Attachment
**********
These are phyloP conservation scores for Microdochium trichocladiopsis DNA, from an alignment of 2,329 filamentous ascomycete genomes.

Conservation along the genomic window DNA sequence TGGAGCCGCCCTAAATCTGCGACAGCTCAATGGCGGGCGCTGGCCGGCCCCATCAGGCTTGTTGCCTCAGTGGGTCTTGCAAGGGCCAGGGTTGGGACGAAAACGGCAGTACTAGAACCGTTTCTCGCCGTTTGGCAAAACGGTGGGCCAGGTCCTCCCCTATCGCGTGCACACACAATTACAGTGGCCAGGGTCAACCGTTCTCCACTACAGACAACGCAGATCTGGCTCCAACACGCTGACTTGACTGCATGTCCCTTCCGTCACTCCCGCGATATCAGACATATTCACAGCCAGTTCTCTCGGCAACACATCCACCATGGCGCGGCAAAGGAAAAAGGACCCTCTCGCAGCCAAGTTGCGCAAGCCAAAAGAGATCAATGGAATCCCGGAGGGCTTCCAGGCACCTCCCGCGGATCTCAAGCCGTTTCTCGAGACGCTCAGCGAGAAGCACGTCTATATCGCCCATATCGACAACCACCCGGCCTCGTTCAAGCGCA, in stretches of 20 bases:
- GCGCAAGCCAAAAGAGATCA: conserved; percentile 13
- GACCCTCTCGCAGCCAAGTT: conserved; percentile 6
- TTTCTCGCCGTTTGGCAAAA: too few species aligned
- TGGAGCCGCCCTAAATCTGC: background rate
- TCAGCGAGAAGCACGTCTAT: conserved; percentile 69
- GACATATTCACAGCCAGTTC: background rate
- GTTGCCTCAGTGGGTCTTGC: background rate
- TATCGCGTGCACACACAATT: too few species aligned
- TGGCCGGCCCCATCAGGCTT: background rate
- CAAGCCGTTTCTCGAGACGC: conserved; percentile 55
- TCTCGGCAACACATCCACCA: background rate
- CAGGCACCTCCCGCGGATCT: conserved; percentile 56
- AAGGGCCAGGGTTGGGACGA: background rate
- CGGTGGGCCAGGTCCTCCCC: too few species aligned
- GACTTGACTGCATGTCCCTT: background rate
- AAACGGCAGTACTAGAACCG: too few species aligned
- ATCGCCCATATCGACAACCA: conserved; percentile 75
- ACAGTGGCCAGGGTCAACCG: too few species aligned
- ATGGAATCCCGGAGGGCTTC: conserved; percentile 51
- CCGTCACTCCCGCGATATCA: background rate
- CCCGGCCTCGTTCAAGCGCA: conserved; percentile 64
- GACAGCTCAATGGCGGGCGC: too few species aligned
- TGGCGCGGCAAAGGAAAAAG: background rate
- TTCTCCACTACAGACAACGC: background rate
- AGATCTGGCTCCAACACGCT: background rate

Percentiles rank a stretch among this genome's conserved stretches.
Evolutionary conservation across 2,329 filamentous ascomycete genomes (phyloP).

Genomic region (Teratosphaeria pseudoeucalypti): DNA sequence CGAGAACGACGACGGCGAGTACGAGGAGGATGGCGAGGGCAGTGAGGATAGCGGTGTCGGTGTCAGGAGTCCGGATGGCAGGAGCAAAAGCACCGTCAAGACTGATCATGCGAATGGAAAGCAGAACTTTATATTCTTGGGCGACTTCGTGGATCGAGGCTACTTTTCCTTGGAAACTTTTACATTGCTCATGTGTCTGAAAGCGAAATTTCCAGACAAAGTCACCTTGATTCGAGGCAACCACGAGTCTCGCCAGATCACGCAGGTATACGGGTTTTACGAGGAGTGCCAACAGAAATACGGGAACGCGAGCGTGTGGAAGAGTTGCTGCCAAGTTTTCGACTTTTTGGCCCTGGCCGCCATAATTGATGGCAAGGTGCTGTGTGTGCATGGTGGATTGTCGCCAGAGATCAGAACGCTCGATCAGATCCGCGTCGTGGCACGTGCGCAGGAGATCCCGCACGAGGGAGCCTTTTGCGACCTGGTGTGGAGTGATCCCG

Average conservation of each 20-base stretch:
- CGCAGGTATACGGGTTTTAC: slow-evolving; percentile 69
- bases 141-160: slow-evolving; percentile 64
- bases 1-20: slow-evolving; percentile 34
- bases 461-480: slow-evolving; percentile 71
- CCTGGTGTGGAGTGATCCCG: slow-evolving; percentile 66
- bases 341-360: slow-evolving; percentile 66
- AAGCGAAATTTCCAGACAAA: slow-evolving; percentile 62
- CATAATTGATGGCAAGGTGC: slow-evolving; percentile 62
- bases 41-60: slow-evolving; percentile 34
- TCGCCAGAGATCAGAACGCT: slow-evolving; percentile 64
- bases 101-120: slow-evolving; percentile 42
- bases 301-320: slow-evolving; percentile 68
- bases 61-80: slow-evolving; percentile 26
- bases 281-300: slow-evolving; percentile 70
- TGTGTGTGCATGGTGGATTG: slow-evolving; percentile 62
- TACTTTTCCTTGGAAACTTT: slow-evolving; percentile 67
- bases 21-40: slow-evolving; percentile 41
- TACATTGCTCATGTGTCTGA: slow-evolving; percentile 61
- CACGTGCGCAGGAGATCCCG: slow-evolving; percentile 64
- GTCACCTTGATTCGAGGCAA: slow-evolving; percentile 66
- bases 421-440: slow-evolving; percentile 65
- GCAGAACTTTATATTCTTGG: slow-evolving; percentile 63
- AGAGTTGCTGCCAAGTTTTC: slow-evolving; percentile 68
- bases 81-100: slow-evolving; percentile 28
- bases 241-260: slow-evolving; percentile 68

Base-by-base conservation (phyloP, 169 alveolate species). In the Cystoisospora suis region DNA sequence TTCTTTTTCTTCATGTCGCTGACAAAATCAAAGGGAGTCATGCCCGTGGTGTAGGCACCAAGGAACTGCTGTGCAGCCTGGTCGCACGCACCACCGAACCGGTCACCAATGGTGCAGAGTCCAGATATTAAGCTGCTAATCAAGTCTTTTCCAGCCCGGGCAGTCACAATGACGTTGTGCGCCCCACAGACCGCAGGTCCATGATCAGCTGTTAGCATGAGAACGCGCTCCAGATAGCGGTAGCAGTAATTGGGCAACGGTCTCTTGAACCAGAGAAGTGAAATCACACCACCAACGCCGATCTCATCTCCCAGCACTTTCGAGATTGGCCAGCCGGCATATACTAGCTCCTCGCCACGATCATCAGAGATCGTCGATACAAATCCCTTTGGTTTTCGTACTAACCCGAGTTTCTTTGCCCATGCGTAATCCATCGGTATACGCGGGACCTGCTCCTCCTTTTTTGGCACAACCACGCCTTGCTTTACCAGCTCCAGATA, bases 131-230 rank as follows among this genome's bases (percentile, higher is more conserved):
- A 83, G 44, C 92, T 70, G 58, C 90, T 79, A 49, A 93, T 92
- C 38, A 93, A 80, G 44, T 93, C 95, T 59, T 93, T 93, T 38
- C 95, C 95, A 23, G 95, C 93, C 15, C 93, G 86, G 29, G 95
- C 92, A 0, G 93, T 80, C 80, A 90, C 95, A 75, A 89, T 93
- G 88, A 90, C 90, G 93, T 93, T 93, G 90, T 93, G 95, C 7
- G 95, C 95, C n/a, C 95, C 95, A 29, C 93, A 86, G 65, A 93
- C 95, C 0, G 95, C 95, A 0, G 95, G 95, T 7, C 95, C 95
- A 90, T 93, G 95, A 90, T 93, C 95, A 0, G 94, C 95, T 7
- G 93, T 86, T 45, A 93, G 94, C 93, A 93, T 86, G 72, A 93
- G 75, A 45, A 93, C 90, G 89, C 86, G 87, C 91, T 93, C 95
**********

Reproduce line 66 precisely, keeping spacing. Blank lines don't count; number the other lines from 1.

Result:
- G 93, T 86, T 45, A 93, G 94, C 93, A 93, T 86, G 72, A 93